A new, smartphone-controlled wireless patch that is wearable on the arm may help reduce migraine pain as effectively as drugs, a new study claims.
According to the researchers, a total of 299 migraines were treated with the device during the study and 64 per cent of people showed reduction in their pain by at least 50 per cent two hours after the treatment.
Furthermore, starting the stimulation within 20 minutes of the start of a migraine was found more effective.
“These results need to be confirmed with additional studies, but they are exciting,” said study author David Yarnitsky, of Technion Faculty of Medicine in Israel.
“People with migraine are looking for non-drug treatments and this new device is easy to use, has no side effects and can be conveniently used in work or social settings,” said Yarnitsky.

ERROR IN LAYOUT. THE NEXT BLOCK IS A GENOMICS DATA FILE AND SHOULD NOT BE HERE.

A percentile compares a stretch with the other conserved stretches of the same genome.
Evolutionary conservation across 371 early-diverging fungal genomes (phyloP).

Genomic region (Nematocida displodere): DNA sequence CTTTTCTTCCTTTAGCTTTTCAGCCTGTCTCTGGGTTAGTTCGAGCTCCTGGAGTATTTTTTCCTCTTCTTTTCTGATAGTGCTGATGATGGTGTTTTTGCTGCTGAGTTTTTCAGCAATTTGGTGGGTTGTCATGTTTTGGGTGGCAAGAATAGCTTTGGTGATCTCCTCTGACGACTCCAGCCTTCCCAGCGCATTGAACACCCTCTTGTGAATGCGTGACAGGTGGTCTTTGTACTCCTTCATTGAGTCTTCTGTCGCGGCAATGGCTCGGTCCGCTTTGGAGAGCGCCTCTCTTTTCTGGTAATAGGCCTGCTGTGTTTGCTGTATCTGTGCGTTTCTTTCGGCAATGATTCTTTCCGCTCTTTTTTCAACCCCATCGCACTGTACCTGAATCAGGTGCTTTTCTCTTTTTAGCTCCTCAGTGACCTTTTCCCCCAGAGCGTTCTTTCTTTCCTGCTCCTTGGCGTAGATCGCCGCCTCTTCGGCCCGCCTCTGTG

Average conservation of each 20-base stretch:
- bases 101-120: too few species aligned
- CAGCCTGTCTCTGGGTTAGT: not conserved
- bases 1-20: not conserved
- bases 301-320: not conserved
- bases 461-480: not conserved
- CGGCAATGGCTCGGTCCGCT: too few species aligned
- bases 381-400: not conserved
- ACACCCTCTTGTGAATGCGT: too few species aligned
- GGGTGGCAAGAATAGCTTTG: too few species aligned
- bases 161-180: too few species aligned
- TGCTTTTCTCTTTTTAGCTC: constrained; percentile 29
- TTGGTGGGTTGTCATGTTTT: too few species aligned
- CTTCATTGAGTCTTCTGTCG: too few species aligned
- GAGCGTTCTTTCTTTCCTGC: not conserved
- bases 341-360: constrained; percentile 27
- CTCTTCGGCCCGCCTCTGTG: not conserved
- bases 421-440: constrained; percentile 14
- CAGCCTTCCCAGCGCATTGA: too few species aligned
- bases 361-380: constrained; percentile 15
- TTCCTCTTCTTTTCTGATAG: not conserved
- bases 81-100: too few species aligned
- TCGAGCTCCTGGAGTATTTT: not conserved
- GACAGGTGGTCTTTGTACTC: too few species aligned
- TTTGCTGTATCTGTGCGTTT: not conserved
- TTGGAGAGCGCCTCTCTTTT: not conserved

The device, known as the Nerivio Migra, does not yet have FDA approval in the United States.
Currently, there are two FDA-approved devices on the market that use nerve stimulation to treat migraines. One of them is called Cefaly and applies stimulation to the forehead of the migraine sufferer and a second device is placed on a person’s neck.
The Nerivio device is essentially a variation on a similar theme, but it uses a different location on the body to deliver the stimulation.
It’s unclear why electrical stimulation of the arm would help reduce migraine pain, but it may help block the pain signals from reaching the brain, the researchers suggested in their study.
The study was published in the journal Neurology.